What do you think and feel if you visit a „normal“ amusement park?
Since I was a child I was always strangely fascinated by this weird mix of fun and fear. Heavy machinery disguised under a flashy fun fassade. I always pay more attention to the motors, the mechanisms, the heavy steel beams and the hidden areas underneath or behind the big amusement rides, and found it always hard to believe that other people only see these things as big toys, as nothing special, and seemed not to wonder much about what they actually are: Giant industrial robots. For me they are one of the most bizarre and funny outcomes of our civilization. We decorate huge industrial machines with nice blinking lights and let them spin us around as a common form of entertainment.
As I first saw the „centrifuge brain project“ I wasn’t sure if it is real – can you tell us about the (maybe unpredictable) technical difficulties while doing the post production?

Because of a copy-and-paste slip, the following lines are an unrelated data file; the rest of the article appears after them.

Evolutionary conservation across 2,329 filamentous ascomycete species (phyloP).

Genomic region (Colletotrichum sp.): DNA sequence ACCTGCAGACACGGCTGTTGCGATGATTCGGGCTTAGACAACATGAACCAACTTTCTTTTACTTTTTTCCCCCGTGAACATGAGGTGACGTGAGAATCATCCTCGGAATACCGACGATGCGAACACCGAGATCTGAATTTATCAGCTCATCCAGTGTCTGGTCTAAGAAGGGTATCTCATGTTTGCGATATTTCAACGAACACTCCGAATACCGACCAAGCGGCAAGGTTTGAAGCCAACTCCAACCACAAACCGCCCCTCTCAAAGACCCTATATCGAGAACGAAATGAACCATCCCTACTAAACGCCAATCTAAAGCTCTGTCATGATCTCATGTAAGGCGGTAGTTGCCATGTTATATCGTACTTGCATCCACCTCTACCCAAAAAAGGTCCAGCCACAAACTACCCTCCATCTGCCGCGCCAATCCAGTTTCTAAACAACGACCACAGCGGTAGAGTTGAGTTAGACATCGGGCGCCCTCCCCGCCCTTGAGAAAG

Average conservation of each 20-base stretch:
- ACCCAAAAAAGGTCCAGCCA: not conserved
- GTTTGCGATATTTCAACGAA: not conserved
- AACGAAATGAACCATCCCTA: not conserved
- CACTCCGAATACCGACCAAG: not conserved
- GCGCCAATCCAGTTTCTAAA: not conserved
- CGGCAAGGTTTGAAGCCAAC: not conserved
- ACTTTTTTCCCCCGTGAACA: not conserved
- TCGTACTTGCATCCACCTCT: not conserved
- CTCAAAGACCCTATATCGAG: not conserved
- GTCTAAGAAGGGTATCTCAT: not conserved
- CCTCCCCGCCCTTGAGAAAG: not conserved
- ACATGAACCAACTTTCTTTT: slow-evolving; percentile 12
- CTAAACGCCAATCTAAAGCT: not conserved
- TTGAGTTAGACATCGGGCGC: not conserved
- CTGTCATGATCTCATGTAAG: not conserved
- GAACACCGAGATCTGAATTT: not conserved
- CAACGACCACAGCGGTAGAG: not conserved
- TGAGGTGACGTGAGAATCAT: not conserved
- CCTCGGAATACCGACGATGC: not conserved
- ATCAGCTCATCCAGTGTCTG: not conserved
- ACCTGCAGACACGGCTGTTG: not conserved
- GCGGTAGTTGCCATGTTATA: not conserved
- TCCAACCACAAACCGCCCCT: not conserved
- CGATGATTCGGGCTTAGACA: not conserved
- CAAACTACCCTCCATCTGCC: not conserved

During the last ten years I explored many ways of manipulating captured reality. Artistic freedom unfolds best if you have as little as possible technical limitations while shooting, so I filmed the original amusement ride background videos without any markers, blue screens or other preparations. I used a simple amateur video camera to achieve the “eye witness look”. This means I shifted all the difficulties to the post production. To be able to do this I have to avoid too much motion blur, avoid intersections with people in the foreground and film enough traceable details for the so called matchmoving process. During “Matchmoving” the computer analyses the camera motion within my video footage, so that I can integrate computer generated objects into shaky hand camera footage possible. For example, on of the most difficult shots to solve was the “wedding cake” ride, because there is a moment when you see almost nothing of the original amusement ride any more After animating and rendering with 3ds max I recreated the optical effects of the camera, like the constantly changing brightness due to automatic f-stop-adjustment or the lens distortion in Adobe After Effects.